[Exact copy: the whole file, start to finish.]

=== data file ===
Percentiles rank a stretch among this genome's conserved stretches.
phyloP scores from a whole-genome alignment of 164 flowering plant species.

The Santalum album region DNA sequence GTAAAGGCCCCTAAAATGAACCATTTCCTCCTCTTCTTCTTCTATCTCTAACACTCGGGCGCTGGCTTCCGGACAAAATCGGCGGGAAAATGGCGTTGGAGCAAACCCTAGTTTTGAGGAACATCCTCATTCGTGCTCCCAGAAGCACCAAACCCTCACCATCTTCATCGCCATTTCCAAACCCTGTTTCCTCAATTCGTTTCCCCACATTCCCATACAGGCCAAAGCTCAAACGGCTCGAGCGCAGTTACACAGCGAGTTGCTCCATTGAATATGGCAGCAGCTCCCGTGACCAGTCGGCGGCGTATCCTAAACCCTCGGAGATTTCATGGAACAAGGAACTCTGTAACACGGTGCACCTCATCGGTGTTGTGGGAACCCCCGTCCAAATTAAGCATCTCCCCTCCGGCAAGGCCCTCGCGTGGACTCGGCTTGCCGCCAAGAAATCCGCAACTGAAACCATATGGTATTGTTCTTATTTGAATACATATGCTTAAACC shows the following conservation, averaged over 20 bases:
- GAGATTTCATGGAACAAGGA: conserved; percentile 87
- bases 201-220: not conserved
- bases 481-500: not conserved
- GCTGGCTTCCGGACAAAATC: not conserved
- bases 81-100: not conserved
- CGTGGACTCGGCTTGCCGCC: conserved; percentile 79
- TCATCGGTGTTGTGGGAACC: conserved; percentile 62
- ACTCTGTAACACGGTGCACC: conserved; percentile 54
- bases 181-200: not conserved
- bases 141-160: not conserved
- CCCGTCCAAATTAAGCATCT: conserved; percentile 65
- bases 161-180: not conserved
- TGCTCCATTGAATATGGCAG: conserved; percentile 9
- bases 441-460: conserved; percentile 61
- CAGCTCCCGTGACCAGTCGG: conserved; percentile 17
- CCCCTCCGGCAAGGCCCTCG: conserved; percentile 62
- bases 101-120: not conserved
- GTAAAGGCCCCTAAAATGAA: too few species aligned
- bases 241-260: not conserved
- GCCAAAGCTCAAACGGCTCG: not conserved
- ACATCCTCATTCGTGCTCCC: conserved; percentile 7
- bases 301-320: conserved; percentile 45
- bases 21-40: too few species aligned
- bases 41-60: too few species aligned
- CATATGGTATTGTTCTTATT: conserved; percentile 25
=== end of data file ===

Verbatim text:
Percentiles rank a stretch among this genome's conserved stretches.
phyloP scores from a whole-genome alignment of 164 flowering plant species.

The Santalum album region DNA sequence GTAAAGGCCCCTAAAATGAACCATTTCCTCCTCTTCTTCTTCTATCTCTAACACTCGGGCGCTGGCTTCCGGACAAAATCGGCGGGAAAATGGCGTTGGAGCAAACCCTAGTTTTGAGGAACATCCTCATTCGTGCTCCCAGAAGCACCAAACCCTCACCATCTTCATCGCCATTTCCAAACCCTGTTTCCTCAATTCGTTTCCCCACATTCCCATACAGGCCAAAGCTCAAACGGCTCGAGCGCAGTTACACAGCGAGTTGCTCCATTGAATATGGCAGCAGCTCCCGTGACCAGTCGGCGGCGTATCCTAAACCCTCGGAGATTTCATGGAACAAGGAACTCTGTAACACGGTGCACCTCATCGGTGTTGTGGGAACCCCCGTCCAAATTAAGCATCTCCCCTCCGGCAAGGCCCTCGCGTGGACTCGGCTTGCCGCCAAGAAATCCGCAACTGAAACCATATGGTATTGTTCTTATTTGAATACATATGCTTAAACC shows the following conservation, averaged over 20 bases:
- GAGATTTCATGGAACAAGGA: conserved; percentile 87
- bases 201-220: not conserved
- bases 481-500: not conserved
- GCTGGCTTCCGGACAAAATC: not conserved
- bases 81-100: not conserved
- CGTGGACTCGGCTTGCCGCC: conserved; percentile 79
- TCATCGGTGTTGTGGGAACC: conserved; percentile 62
- ACTCTGTAACACGGTGCACC: conserved; percentile 54
- bases 181-200: not conserved
- bases 141-160: not conserved
- CCCGTCCAAATTAAGCATCT: conserved; percentile 65
- bases 161-180: not conserved
- TGCTCCATTGAATATGGCAG: conserved; percentile 9
- bases 441-460: conserved; percentile 61
- CAGCTCCCGTGACCAGTCGG: conserved; percentile 17
- CCCCTCCGGCAAGGCCCTCG: conserved; percentile 62
- bases 101-120: not conserved
- GTAAAGGCCCCTAAAATGAA: too few species aligned
- bases 241-260: not conserved
- GCCAAAGCTCAAACGGCTCG: not conserved
- ACATCCTCATTCGTGCTCCC: conserved; percentile 7
- bases 301-320: conserved; percentile 45
- bases 21-40: too few species aligned
- bases 41-60: too few species aligned
- CATATGGTATTGTTCTTATT: conserved; percentile 25